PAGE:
Kids today are used to being busy, entertained, and engaged. Simply entertaining kids in children’s ministry doesn’t result in changed lives, but enriching your programs with media elements and hands-on activities brings Bible truths to life and reaches kids in a way they’re familiar with.


Be relevant.

___ I am teaching timeless Bible truths in ways that show kids how it can affect and

change their lives.

___ I am teaching kids using the same types of lessons and examples that I learned as a kid.

Are you showing kids how Bible truths from thousands of years ago apply to their lives and circumstances today? Do you use lots of good examples they can relate to? When technology is outdated from one month to the next, it’s hard for kids to see how events that happened thousands of years ago can relate to their lives. Help kids see the historical significance of biblical events and how those situations are similar to their lives today.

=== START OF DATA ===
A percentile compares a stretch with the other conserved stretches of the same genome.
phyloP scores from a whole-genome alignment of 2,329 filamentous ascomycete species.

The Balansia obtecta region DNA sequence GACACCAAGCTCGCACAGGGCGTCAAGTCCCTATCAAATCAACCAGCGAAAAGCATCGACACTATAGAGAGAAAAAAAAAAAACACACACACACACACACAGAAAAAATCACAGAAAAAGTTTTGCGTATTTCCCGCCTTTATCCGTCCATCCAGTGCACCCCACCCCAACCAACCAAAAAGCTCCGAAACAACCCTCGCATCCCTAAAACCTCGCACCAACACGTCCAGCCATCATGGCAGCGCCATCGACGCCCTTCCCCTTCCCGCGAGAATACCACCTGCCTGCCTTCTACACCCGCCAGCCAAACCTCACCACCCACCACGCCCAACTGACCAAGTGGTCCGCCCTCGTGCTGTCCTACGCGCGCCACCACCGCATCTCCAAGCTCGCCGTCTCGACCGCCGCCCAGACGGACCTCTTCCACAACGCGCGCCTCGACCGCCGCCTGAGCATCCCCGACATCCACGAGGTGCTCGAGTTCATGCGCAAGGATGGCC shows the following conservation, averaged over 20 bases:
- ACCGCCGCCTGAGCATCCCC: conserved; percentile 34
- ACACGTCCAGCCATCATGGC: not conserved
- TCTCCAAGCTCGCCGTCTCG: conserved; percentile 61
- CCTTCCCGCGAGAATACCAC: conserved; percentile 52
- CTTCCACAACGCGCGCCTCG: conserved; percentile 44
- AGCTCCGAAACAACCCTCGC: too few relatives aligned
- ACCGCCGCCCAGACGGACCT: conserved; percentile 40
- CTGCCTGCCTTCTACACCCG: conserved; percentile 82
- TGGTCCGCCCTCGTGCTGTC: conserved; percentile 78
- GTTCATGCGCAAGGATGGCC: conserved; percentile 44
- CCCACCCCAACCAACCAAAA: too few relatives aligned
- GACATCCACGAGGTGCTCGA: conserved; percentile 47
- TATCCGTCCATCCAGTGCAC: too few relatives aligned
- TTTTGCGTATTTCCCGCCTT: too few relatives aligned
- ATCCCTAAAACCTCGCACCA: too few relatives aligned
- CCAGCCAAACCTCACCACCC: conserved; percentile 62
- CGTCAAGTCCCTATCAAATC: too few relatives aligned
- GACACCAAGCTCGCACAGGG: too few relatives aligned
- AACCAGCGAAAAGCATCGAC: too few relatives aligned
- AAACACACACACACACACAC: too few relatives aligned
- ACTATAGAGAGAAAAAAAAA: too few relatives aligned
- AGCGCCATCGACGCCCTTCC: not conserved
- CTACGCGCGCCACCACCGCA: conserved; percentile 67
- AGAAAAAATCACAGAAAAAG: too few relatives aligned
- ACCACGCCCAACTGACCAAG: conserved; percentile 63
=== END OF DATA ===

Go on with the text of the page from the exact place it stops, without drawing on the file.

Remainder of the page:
Choice and structure

___ I empower kids to choose from appropriate activities while providing consistent

rules and boundaries for them to follow.

___ I provide consistent rules and boundaries, but have a difficult time giving kids

freedom of choice within the program.

___ I prefer a teacher-directed lesson and assume kids know the rules and  expectations.

Kids today are used to an incredible amount of choice. As often as possible, allow kids to choose activities, small groups, or leadership roles. In addition, make sure kids know the boundaries during your program. Make it a habit to state the rules and guidelines at the beginning of each gathering. Come up with a few memorable rules so kids can repeat them for memory.



___ Go Team! The kids in my program are encouraged to work together frequently and

accomplish tasks through cooperation.

___ Our kids work in small groups from time to time.

___ My lessons are whole class, teacher-directed. It’s too hard to give up control!